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Texas Growth Picks Up

October 26, 2012 · Update in PDF PDF

Growth in the Texas economy picked up in the past six weeks. Job growth strengthened to a 3.1 percent annual rate in September, and the unemployment rate ticked down to 6.8 percent from 7.1 in August. Construction and housing indicators suggest that real estate activity remained strong in September. The energy sector continues to be robust despite recent declines in the rig count, and exports ticked up in August. Political and fiscal uncertainties persist and pose the most significant challenges to stronger growth in the fourth quarter.

Texas Job Growth Gains Momentum

With total nonfarm employment growing at a 3.1 percent clip, the Texas economy added 27,800 jobs in September. Quarterly job growth for Texas and the U.S. suggests that after a significant slowdown in the second quarter, growth picked up in the third quarter (Chart 1).

Most of Texas’ major sectors have outpaced the U.S. in employment growth year to date. Professional and business services and trade, transportation and utilities have made the largest contributions to year-to-date job growth, with a combined share of 41.5 percent (Chart 2). The construction sector has also played a big role and accounts for 14 percent of job gains in Texas compared with a negative contribution for the nation.

Job growth in manufacturing turned positive in September, and employment in the sector is up 1.5 percent year to date. The production index from the Texas Manufacturing Outlook Survey (TMOS) indicates that activity expanded at a faster pace in September, as the index level increased to 10 from 6.4 in August. Job growth in private services also picked up in September, posting a 3.5 percent annual rate, led by a 9.8 percent expansion in professional and business services and 5.5 percent growth in educational and health services.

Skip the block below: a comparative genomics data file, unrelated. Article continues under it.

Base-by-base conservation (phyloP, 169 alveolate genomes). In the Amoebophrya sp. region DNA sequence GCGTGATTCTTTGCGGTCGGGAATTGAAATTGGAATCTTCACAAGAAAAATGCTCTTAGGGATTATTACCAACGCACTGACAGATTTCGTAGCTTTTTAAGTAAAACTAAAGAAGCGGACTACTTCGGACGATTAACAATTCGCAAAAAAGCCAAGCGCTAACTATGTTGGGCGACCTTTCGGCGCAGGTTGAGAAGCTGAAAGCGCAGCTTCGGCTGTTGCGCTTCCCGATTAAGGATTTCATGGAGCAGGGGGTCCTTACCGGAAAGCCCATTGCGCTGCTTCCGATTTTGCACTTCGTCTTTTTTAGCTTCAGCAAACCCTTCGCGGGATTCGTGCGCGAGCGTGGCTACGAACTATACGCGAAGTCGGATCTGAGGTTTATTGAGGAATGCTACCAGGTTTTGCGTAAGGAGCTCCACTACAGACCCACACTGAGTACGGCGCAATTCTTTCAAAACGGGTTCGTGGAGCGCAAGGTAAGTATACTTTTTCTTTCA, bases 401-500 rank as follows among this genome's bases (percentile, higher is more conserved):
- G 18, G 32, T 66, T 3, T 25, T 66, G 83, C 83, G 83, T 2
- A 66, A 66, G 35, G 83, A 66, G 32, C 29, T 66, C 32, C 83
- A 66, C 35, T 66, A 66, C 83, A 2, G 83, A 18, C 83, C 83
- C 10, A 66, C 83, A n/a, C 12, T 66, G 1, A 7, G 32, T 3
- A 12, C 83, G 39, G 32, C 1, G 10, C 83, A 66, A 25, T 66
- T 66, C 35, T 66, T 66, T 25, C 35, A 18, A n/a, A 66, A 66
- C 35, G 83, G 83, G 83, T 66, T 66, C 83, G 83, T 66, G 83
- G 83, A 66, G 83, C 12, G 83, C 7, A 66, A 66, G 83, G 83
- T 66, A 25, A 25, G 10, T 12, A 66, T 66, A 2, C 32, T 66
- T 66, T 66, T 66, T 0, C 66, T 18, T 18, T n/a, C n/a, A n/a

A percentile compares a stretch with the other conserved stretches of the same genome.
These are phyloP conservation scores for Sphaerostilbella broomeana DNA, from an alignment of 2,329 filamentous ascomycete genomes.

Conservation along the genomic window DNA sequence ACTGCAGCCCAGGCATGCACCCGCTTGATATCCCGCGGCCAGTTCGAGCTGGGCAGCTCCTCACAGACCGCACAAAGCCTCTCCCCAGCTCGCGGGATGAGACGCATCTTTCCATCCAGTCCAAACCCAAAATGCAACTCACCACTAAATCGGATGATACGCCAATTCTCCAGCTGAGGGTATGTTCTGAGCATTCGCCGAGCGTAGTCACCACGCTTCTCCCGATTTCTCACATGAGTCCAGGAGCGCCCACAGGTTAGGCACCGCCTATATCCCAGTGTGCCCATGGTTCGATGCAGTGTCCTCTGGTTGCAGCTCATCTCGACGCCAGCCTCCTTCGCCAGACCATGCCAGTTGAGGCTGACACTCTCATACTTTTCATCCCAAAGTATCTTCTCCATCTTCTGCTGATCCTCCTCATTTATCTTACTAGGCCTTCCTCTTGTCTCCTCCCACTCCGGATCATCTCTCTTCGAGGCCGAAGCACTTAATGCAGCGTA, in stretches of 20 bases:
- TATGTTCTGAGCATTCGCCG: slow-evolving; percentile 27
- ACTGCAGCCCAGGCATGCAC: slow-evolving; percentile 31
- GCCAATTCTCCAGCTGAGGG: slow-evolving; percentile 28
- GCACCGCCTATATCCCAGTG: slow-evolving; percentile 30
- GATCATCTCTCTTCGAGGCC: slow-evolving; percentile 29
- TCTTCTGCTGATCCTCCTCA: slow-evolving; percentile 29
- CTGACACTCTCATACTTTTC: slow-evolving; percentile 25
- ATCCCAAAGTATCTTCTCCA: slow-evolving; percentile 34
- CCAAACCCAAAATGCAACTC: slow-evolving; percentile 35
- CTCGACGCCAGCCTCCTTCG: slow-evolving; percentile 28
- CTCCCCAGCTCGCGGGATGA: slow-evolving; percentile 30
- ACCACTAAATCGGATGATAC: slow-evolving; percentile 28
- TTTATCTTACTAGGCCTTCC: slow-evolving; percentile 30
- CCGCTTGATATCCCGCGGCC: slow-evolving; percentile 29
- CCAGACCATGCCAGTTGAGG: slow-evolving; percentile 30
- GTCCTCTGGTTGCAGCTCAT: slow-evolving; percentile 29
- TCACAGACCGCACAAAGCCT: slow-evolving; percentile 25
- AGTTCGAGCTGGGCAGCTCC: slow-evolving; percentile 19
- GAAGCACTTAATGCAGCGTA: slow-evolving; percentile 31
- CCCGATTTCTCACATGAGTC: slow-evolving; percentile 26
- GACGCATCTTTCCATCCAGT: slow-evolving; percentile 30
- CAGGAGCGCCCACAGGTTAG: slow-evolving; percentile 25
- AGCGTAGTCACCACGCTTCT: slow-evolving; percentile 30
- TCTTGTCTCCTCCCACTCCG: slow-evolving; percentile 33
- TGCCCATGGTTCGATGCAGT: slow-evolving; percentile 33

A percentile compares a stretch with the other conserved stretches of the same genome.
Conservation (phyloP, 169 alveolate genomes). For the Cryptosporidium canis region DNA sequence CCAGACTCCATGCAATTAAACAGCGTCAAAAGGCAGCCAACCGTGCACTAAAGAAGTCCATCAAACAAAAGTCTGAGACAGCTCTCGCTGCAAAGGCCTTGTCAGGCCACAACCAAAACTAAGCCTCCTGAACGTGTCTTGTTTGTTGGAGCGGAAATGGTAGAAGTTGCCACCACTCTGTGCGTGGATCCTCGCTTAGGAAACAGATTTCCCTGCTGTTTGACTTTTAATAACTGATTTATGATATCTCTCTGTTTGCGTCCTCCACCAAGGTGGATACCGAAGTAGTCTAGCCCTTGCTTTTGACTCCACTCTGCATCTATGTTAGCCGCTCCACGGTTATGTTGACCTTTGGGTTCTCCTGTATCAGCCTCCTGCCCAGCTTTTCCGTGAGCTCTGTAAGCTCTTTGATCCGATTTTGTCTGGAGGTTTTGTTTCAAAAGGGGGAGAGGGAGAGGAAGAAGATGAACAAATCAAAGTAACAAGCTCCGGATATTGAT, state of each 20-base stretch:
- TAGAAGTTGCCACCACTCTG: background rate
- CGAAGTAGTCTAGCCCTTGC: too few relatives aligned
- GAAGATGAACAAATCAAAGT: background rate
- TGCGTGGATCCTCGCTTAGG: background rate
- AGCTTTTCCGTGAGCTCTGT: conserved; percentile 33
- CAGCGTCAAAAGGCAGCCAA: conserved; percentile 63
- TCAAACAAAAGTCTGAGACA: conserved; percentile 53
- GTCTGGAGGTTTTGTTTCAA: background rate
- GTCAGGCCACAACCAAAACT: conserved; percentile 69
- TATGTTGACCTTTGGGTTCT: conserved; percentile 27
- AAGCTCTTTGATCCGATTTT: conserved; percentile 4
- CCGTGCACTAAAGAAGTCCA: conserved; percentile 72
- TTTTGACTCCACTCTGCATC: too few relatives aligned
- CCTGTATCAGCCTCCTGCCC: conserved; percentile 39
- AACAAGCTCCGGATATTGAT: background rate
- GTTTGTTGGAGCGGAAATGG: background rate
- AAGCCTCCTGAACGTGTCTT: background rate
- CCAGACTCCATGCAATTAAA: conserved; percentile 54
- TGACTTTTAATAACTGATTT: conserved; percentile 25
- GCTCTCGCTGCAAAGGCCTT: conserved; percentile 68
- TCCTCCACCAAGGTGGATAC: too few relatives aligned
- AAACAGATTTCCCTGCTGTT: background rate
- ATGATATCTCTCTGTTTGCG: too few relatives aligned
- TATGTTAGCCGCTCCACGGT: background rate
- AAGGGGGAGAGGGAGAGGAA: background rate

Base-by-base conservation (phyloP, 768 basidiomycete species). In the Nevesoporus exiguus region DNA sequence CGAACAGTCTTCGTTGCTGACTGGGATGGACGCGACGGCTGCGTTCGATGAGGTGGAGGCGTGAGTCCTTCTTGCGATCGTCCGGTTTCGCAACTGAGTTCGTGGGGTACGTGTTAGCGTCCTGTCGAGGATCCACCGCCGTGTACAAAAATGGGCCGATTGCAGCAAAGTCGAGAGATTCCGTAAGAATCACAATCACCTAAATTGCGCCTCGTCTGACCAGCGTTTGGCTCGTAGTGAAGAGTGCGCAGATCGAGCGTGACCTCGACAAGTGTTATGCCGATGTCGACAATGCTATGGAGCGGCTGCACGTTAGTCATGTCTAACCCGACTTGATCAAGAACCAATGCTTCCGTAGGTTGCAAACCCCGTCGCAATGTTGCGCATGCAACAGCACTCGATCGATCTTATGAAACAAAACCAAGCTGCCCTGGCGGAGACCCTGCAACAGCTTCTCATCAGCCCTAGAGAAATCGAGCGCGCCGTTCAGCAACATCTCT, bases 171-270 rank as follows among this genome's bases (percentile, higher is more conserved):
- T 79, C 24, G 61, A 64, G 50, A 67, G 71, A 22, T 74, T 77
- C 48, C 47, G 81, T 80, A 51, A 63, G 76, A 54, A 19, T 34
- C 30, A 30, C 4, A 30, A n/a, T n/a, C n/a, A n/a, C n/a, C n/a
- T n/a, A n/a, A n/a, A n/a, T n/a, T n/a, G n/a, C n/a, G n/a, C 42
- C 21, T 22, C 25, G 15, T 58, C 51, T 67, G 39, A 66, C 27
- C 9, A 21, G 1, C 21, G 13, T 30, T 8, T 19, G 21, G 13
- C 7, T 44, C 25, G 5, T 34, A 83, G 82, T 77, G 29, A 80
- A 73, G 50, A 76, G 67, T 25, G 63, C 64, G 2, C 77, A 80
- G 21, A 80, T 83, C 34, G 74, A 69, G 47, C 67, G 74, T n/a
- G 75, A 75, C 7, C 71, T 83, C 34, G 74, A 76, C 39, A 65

Housing Activity Robust

Texas single-family housing permits contracted 0.2 percent in September; however, they are up 19.2 percent year to date. Texas’ real residential construction contract values increased 12 percent in August but declined 4.4 percent in September. Nonresidential construction contract values, which are down from year-ago levels, also saw a big turnaround in August with 15 percent growth followed by an 18.2 percent increase in September (Chart 3).

Growth in housing starts in Texas accelerated to 8.7 percent in August from 1.6 percent in July. Texas’ housing starts are up 24 percent year to date and 31 percent year over year. Growth in existing-home sales remains strong at 2.9 percent in September, up nearly 20 percent from year-ago levels and driving housing inventory further down to 5.2 months of available supply, well below the level of six months widely considered healthy. Recent gains in house prices continue to hold up, with the most recent release of the S&P/Case-Shiller Home Price Index for Dallas showing a small uptick in July and median house prices up 3.5 percent year to date in September.

Energy Activity Strong Despite Declines in Rig Count

The Dallas Beige Book reports that energy activity in Texas remained strong in August and September but that growth may have stagnated. Refining margins and capacity utilization on the Gulf Coast are high, but the rig count continued to decline modestly (Chart 4). Employment in the sector contracted in September after strong growth in August but is still up year to date and year over year.

Exports Tick Up in August

Texas’ monthly exports ticked up 1.3 percent in August following a 2.3 percent decline in July (Chart 5). On a year-to-date basis, exports are down about 1.6 percent in Texas and 0.6 percent at the national level.

Retail Sales Growth Remains Sluggish

The Beige Book reports continued softness in retail sales in September, although sales appear to have improved from a year ago. However, the sales index from the Texas Retail Outlook Survey (TROS) points to continued sales growth in September following a strong rebound in August.

The Beige Book indicates that prices were mostly steady, while TMOS indexes of future prices and wages remained in positive territory.

Outlook Points to Continued Growth in Fourth Quarter

The Texas Leading Index ticked up for a second consecutive month in August, after three consecutive months of decline. The three-month change in the index was also positive. The future activities indexes from TMOS, TSSOS and TROS—the Federal Reserve Bank of Dallas’ Business Outlook Surveys—point to continued growth over the next six months, although the index for future production activity ticked down (Chart 6).

An accelerating pace of recovery in construction and housing is a key source of upward momentum for growth in the fourth quarter. The political uncertainty and concerns about the “fiscal cliff” present significant headwinds to stronger growth in the near term.

—Anil Kumar and Melissa LoPalo

About the Authors

Kumar is a senior research economist and LoPalo is a research assistant in the Research Department of the Federal Reserve Bank of Dallas.

 

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